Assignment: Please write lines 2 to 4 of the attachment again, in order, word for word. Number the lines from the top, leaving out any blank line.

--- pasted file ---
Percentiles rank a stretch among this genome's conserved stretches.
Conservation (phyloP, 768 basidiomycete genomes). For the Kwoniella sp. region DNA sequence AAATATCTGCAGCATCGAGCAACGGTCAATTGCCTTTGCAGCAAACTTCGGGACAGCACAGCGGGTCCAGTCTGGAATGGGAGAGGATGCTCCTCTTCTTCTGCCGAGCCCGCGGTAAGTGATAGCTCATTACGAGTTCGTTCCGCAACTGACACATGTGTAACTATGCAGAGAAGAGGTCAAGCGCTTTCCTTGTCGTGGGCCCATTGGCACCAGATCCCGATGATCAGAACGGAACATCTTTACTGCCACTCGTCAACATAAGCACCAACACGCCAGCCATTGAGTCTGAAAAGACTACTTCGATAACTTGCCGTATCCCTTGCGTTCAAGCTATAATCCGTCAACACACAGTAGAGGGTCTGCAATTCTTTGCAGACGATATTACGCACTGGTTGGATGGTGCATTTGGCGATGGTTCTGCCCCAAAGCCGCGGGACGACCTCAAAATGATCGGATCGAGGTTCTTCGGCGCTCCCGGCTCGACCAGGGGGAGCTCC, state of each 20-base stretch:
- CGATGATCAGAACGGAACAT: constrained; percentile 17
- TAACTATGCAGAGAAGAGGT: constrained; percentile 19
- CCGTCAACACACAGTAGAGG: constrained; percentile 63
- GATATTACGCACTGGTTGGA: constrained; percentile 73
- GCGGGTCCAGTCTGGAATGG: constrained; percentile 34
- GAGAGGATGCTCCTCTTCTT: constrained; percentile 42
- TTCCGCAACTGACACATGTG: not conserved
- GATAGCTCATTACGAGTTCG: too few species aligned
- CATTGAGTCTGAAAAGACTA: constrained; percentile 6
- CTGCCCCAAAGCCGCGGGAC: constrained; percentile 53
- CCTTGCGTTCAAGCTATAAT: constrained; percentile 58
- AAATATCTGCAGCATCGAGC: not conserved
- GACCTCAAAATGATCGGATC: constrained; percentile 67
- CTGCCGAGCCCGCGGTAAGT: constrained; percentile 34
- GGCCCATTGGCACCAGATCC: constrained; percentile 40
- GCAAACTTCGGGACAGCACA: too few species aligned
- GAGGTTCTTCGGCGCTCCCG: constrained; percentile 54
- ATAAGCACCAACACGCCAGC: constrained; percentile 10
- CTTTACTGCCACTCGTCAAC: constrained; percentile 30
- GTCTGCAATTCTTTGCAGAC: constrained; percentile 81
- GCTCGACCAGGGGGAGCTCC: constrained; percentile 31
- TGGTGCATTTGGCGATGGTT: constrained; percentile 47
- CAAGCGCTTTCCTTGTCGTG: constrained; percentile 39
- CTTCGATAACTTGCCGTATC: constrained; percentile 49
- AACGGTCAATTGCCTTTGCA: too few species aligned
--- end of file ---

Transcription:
Conservation (phyloP, 768 basidiomycete genomes). For the Kwoniella sp. region DNA sequence AAATATCTGCAGCATCGAGCAACGGTCAATTGCCTTTGCAGCAAACTTCGGGACAGCACAGCGGGTCCAGTCTGGAATGGGAGAGGATGCTCCTCTTCTTCTGCCGAGCCCGCGGTAAGTGATAGCTCATTACGAGTTCGTTCCGCAACTGACACATGTGTAACTATGCAGAGAAGAGGTCAAGCGCTTTCCTTGTCGTGGGCCCATTGGCACCAGATCCCGATGATCAGAACGGAACATCTTTACTGCCACTCGTCAACATAAGCACCAACACGCCAGCCATTGAGTCTGAAAAGACTACTTCGATAACTTGCCGTATCCCTTGCGTTCAAGCTATAATCCGTCAACACACAGTAGAGGGTCTGCAATTCTTTGCAGACGATATTACGCACTGGTTGGATGGTGCATTTGGCGATGGTTCTGCCCCAAAGCCGCGGGACGACCTCAAAATGATCGGATCGAGGTTCTTCGGCGCTCCCGGCTCGACCAGGGGGAGCTCC, state of each 20-base stretch:
- CGATGATCAGAACGGAACAT: constrained; percentile 17
- TAACTATGCAGAGAAGAGGT: constrained; percentile 19